In a recent interview, Joe Tsai, Chairman of Alibaba, redefined Alibaba’s customers as users shopping on their apps, a shift from their previous focus on merchants. This marks a shift from their previous emphasis on merchants, and with Alibaba’s revenue historically heavily reliant on merchant advertising, Alibaba’s shift towards user-centricity challenges this model.

So, what does this mean for Alibaba’s strategy moving forward? How will Alibaba balance between user and merchant satisfaction? 

As Alibaba undergoes its biggest transformation yet, its leaders will have to make crucial decisions. Joe Tsai stresses the importance of humility and leaders being willing to acknowledge mistakes and pivot or backtrack on decisions when necessary.

Check out the full episode here:

Featured materials:
Joe Tsai Co-founder & Chair of Alibaba | In Good Company | Norges Bank Investment Management, Norges bank Investment Management
Transforming Alibaba, Momentum Works
E70: Succession – successful tech founders’ dilemma, The Impulso Podcast
E68: Alibaba is giving up on new retail, The Impulso Podcast
E47: Why does Alibaba replace taobao CEO?, The Impulso Podcast

[AI-generated transcript] 

[00:00:00] Sabrina

Hello everyone, and welcome to episode 71 of the Impulso podcast by Momentum Works. So on today’s episode, we’re going to be talking about Joe Tsai, the chairman of Alibaba, who recently gave an interview to Nikolai Tangen, the CEO of Noregs bank Investment Management. 


[00:00:17] Jianggan

That’s the Sovereign Wealth Fund of Norway, right?


[00:00:20] Sabrina

Yes. So I’ll link the full podcast in the show notes below. Do listen to it if you have the time. I think it’s quite interesting. It gives an honest assessment of Alibaba and their direction moving forward as well as the China economy. And I think he talks a little bit about AI as well.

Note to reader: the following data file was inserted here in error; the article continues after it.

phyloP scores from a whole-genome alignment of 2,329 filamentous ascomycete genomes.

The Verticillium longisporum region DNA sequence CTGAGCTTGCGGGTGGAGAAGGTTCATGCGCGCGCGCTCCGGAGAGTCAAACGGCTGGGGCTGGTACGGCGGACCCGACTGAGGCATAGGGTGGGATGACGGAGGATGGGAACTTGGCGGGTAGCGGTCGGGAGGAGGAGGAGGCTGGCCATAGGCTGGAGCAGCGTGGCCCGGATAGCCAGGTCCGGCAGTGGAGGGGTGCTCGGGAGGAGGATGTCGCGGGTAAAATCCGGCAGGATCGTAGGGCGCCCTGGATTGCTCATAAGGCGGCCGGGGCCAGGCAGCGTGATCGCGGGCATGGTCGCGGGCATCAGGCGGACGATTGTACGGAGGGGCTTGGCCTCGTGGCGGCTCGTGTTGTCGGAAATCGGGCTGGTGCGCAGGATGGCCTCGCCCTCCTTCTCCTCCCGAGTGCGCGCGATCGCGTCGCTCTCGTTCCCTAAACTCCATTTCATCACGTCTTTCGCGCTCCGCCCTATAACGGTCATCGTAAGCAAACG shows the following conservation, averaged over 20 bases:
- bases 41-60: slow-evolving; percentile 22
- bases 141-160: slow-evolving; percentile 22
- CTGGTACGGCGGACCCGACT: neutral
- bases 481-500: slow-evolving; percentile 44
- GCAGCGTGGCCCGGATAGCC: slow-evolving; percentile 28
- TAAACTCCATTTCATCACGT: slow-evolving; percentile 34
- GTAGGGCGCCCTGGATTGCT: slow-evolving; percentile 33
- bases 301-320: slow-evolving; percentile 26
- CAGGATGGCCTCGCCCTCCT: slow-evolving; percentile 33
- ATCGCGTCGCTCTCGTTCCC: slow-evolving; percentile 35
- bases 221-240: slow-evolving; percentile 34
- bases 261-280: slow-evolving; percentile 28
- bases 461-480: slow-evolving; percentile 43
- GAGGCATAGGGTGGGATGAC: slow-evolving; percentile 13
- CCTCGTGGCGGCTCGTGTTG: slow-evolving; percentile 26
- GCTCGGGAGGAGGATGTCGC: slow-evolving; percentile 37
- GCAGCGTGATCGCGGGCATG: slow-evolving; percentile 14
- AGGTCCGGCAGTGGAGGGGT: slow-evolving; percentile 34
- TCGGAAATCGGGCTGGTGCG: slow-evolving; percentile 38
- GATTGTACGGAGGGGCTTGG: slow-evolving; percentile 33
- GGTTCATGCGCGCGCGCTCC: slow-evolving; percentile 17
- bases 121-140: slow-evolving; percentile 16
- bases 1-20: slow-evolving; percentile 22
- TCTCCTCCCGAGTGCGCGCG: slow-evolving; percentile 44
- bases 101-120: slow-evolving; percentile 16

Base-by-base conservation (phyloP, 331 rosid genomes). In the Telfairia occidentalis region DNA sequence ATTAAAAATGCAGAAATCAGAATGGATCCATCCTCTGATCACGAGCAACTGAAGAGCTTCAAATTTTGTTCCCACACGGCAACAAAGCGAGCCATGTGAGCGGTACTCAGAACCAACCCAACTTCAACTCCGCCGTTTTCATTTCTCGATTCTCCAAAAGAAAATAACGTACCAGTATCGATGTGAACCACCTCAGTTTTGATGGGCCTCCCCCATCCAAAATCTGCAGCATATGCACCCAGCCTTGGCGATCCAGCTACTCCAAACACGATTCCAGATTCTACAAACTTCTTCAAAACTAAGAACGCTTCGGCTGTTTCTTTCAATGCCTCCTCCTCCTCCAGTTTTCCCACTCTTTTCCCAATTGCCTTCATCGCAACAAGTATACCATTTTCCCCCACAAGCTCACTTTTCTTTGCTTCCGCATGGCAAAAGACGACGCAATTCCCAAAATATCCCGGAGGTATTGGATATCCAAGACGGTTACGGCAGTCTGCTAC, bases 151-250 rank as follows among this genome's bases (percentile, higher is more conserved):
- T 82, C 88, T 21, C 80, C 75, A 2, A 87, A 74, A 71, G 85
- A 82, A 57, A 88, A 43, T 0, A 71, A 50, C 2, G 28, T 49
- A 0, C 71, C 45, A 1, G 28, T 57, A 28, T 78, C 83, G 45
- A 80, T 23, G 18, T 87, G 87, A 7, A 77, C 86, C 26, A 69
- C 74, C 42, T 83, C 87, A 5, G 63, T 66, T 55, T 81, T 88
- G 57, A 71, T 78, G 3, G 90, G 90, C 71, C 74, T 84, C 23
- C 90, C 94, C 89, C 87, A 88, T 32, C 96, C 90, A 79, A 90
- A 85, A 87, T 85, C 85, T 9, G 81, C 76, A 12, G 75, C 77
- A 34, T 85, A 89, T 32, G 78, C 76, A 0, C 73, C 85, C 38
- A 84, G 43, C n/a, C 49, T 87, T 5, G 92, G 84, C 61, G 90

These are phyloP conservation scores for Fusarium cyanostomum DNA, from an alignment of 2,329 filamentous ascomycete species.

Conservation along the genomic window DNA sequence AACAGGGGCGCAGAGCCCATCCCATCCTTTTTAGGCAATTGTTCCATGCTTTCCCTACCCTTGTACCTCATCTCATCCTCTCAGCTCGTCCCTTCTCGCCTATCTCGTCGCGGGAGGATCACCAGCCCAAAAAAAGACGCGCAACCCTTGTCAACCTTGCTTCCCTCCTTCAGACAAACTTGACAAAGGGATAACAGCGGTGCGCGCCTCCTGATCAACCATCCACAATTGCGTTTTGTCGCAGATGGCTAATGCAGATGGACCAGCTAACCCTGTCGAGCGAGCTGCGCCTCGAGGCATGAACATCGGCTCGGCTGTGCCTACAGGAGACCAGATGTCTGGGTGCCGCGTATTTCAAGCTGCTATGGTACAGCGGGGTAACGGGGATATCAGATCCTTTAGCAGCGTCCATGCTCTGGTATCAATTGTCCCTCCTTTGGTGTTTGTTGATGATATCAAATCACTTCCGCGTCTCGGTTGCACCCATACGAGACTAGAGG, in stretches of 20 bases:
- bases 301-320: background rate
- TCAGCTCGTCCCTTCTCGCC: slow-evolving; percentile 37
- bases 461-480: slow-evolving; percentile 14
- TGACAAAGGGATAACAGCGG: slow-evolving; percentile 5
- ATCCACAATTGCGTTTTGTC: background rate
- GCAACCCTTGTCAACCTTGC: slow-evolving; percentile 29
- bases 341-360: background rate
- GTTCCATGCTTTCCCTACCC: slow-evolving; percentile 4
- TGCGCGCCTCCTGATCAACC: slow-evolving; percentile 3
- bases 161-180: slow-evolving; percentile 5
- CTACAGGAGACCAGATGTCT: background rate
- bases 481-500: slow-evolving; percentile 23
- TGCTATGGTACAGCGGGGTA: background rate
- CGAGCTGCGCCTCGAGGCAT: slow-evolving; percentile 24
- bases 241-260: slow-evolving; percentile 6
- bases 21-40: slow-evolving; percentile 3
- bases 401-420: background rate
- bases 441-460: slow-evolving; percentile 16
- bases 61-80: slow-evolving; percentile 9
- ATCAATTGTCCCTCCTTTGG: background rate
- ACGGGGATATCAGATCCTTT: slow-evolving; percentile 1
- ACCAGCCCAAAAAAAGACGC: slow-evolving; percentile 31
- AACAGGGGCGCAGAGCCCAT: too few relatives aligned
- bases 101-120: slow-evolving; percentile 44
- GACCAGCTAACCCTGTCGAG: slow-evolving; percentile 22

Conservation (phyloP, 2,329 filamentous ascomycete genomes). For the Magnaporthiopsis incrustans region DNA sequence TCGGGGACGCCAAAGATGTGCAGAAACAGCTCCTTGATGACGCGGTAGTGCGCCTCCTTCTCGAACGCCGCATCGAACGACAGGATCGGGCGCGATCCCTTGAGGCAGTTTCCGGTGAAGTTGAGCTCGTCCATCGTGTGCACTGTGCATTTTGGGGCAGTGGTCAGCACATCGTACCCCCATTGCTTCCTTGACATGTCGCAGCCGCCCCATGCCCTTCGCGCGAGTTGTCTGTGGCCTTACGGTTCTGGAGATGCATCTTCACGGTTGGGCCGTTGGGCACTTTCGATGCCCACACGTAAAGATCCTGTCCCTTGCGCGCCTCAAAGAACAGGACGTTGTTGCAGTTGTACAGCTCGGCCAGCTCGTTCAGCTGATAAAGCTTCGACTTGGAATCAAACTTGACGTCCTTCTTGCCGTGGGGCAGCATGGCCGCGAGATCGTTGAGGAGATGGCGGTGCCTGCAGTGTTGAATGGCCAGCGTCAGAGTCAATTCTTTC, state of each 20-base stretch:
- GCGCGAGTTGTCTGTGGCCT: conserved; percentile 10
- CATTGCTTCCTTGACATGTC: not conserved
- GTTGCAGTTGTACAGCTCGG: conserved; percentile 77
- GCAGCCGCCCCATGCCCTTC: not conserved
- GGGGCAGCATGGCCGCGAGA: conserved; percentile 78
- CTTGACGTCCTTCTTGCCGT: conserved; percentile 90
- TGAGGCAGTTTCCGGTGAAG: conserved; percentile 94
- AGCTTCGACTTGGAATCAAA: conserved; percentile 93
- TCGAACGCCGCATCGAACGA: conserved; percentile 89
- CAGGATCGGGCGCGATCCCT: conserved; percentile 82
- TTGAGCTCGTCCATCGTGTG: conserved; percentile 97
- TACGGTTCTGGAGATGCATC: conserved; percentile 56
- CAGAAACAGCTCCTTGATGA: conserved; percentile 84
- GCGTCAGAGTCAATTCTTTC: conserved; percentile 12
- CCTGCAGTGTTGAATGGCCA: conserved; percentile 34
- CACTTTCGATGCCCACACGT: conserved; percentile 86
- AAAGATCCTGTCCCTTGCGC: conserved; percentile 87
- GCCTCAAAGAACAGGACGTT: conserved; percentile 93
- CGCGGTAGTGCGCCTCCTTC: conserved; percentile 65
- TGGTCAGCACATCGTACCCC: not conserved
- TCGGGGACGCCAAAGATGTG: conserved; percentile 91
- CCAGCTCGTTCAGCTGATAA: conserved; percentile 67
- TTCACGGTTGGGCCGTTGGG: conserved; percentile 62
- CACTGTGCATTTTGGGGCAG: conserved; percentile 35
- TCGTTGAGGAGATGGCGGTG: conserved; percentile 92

[00:00:36] Jianggan

And of course most media captured different parts of this interview, right?

And he said China is two years behind the U. S. in terms of AI, that many media outlets captured this as his key point, but I think most media caught this point he mentioned aside saying that Alibaba stepped on their own foot. By overlooking. 


[00:00:55] Sabrina

By overlooking their real customers, forgot who our real customers are.

So he has a quote, a long quote. I will add the clip here instead. 

And I think when we look internally and kind of self reflect over the last several years, we have fallen behind because we forgot about who our real customers are. Our customers are the users that use our apps that are shopping. And we did not give them the best experience. So in a way we kind of. You know, stepped on our own foot and didn’t really focus on where the value is, where, where we could provide value. And so as part of the reorganization, our new CEO comes in, I’m the chairman, but I work with a CEO who’s 12 years younger than I am. And he’s very, very user focused, focus on the product and the interface and the user experience.

And that’s the most important thing for us.

 So that’s what Joe Chai said on the podcast. Basically he acknowledged that Alibaba forgot about their real customers. And that’s one of the reasons why they have Fallen behind. And in this case, I’m assuming they mean fallen behind Pinduoduo. Specifically.


[00:02:08] Jianggan

So obviously, you know, Alibaba is going through a very large transformation and it has not been an easy transformation. So last year, Jack Ma said that Alibaba needs to go back to Taobao needs to go back to users. And here I find this part very interesting that Joe Tsai mentioned, right?

Because most people say, oh, okay, the customers are users, obviously, right? But if you look at the structure of Alibaba and how they generate their revenue, you’ll notice that it’s essentially a merchant advertising platform. Like the majority or the largest portion of its revenue comes from different kinds of advertising That merchants have paid for, and I think Jules had mentioned about this as well.